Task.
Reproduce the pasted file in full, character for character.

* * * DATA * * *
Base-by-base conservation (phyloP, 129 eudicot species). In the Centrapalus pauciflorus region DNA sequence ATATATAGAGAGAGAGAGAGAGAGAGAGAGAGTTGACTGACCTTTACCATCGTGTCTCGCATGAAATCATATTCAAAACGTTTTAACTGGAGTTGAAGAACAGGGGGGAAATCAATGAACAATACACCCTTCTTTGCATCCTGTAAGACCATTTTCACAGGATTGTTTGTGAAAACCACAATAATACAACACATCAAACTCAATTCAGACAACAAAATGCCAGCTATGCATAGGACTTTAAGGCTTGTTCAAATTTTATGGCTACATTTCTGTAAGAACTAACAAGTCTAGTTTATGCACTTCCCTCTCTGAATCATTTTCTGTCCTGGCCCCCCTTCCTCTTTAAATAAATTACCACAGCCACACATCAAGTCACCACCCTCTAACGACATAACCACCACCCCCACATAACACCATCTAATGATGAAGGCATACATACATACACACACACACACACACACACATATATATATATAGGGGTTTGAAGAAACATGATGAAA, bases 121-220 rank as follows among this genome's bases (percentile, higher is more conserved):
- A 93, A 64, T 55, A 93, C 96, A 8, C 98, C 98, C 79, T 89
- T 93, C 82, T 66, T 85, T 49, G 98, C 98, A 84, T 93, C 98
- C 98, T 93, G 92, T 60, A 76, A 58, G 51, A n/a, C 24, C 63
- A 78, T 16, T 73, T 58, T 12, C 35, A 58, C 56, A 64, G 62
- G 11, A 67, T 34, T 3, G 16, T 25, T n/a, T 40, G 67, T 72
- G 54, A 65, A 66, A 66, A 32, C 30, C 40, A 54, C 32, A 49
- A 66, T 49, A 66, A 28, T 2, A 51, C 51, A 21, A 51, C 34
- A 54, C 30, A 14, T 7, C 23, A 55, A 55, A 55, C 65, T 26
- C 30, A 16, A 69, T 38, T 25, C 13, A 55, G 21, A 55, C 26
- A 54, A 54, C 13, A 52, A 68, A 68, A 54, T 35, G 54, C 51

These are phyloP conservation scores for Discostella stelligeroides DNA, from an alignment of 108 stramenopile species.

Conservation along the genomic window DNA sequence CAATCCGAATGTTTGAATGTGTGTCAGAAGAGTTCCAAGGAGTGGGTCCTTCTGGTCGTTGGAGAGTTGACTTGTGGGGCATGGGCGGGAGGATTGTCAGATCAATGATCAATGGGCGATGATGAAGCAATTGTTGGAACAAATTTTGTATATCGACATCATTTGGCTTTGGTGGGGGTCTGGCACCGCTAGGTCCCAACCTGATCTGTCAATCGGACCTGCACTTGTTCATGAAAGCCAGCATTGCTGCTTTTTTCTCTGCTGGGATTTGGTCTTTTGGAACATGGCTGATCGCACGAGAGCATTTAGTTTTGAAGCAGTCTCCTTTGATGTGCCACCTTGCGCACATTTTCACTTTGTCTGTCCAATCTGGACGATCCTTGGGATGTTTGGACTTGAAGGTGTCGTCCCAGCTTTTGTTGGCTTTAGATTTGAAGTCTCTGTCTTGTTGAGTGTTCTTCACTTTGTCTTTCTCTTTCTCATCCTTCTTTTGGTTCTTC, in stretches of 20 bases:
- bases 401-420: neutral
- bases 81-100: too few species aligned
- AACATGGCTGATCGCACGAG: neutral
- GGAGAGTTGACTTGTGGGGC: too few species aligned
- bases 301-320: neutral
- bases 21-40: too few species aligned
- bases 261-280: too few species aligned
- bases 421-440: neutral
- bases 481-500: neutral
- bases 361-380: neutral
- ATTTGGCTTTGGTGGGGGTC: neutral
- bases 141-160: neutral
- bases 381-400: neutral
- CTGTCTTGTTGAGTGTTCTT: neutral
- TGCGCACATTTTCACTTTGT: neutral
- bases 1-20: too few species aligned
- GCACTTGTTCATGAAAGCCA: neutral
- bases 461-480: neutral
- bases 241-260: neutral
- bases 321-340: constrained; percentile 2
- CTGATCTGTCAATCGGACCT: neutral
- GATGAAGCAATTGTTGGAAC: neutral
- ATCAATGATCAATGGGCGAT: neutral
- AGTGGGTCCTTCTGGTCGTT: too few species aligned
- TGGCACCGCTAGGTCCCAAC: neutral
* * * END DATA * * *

Base-by-base conservation (phyloP, 129 eudicot species). In the Centrapalus pauciflorus region DNA sequence ATATATAGAGAGAGAGAGAGAGAGAGAGAGAGTTGACTGACCTTTACCATCGTGTCTCGCATGAAATCATATTCAAAACGTTTTAACTGGAGTTGAAGAACAGGGGGGAAATCAATGAACAATACACCCTTCTTTGCATCCTGTAAGACCATTTTCACAGGATTGTTTGTGAAAACCACAATAATACAACACATCAAACTCAATTCAGACAACAAAATGCCAGCTATGCATAGGACTTTAAGGCTTGTTCAAATTTTATGGCTACATTTCTGTAAGAACTAACAAGTCTAGTTTATGCACTTCCCTCTCTGAATCATTTTCTGTCCTGGCCCCCCTTCCTCTTTAAATAAATTACCACAGCCACACATCAAGTCACCACCCTCTAACGACATAACCACCACCCCCACATAACACCATCTAATGATGAAGGCATACATACATACACACACACACACACACACACATATATATATATAGGGGTTTGAAGAAACATGATGAAA, bases 121-220 rank as follows among this genome's bases (percentile, higher is more conserved):
- A 93, A 64, T 55, A 93, C 96, A 8, C 98, C 98, C 79, T 89
- T 93, C 82, T 66, T 85, T 49, G 98, C 98, A 84, T 93, C 98
- C 98, T 93, G 92, T 60, A 76, A 58, G 51, A n/a, C 24, C 63
- A 78, T 16, T 73, T 58, T 12, C 35, A 58, C 56, A 64, G 62
- G 11, A 67, T 34, T 3, G 16, T 25, T n/a, T 40, G 67, T 72
- G 54, A 65, A 66, A 66, A 32, C 30, C 40, A 54, C 32, A 49
- A 66, T 49, A 66, A 28, T 2, A 51, C 51, A 21, A 51, C 34
- A 54, C 30, A 14, T 7, C 23, A 55, A 55, A 55, C 65, T 26
- C 30, A 16, A 69, T 38, T 25, C 13, A 55, G 21, A 55, C 26
- A 54, A 54, C 13, A 52, A 68, A 68, A 54, T 35, G 54, C 51

These are phyloP conservation scores for Discostella stelligeroides DNA, from an alignment of 108 stramenopile species.

Conservation along the genomic window DNA sequence CAATCCGAATGTTTGAATGTGTGTCAGAAGAGTTCCAAGGAGTGGGTCCTTCTGGTCGTTGGAGAGTTGACTTGTGGGGCATGGGCGGGAGGATTGTCAGATCAATGATCAATGGGCGATGATGAAGCAATTGTTGGAACAAATTTTGTATATCGACATCATTTGGCTTTGGTGGGGGTCTGGCACCGCTAGGTCCCAACCTGATCTGTCAATCGGACCTGCACTTGTTCATGAAAGCCAGCATTGCTGCTTTTTTCTCTGCTGGGATTTGGTCTTTTGGAACATGGCTGATCGCACGAGAGCATTTAGTTTTGAAGCAGTCTCCTTTGATGTGCCACCTTGCGCACATTTTCACTTTGTCTGTCCAATCTGGACGATCCTTGGGATGTTTGGACTTGAAGGTGTCGTCCCAGCTTTTGTTGGCTTTAGATTTGAAGTCTCTGTCTTGTTGAGTGTTCTTCACTTTGTCTTTCTCTTTCTCATCCTTCTTTTGGTTCTTC, in stretches of 20 bases:
- bases 401-420: neutral
- bases 81-100: too few species aligned
- AACATGGCTGATCGCACGAG: neutral
- GGAGAGTTGACTTGTGGGGC: too few species aligned
- bases 301-320: neutral
- bases 21-40: too few species aligned
- bases 261-280: too few species aligned
- bases 421-440: neutral
- bases 481-500: neutral
- bases 361-380: neutral
- ATTTGGCTTTGGTGGGGGTC: neutral
- bases 141-160: neutral
- bases 381-400: neutral
- CTGTCTTGTTGAGTGTTCTT: neutral
- TGCGCACATTTTCACTTTGT: neutral
- bases 1-20: too few species aligned
- GCACTTGTTCATGAAAGCCA: neutral
- bases 461-480: neutral
- bases 241-260: neutral
- bases 321-340: constrained; percentile 2
- CTGATCTGTCAATCGGACCT: neutral
- GATGAAGCAATTGTTGGAAC: neutral
- ATCAATGATCAATGGGCGAT: neutral
- AGTGGGTCCTTCTGGTCGTT: too few species aligned
- TGGCACCGCTAGGTCCCAAC: neutral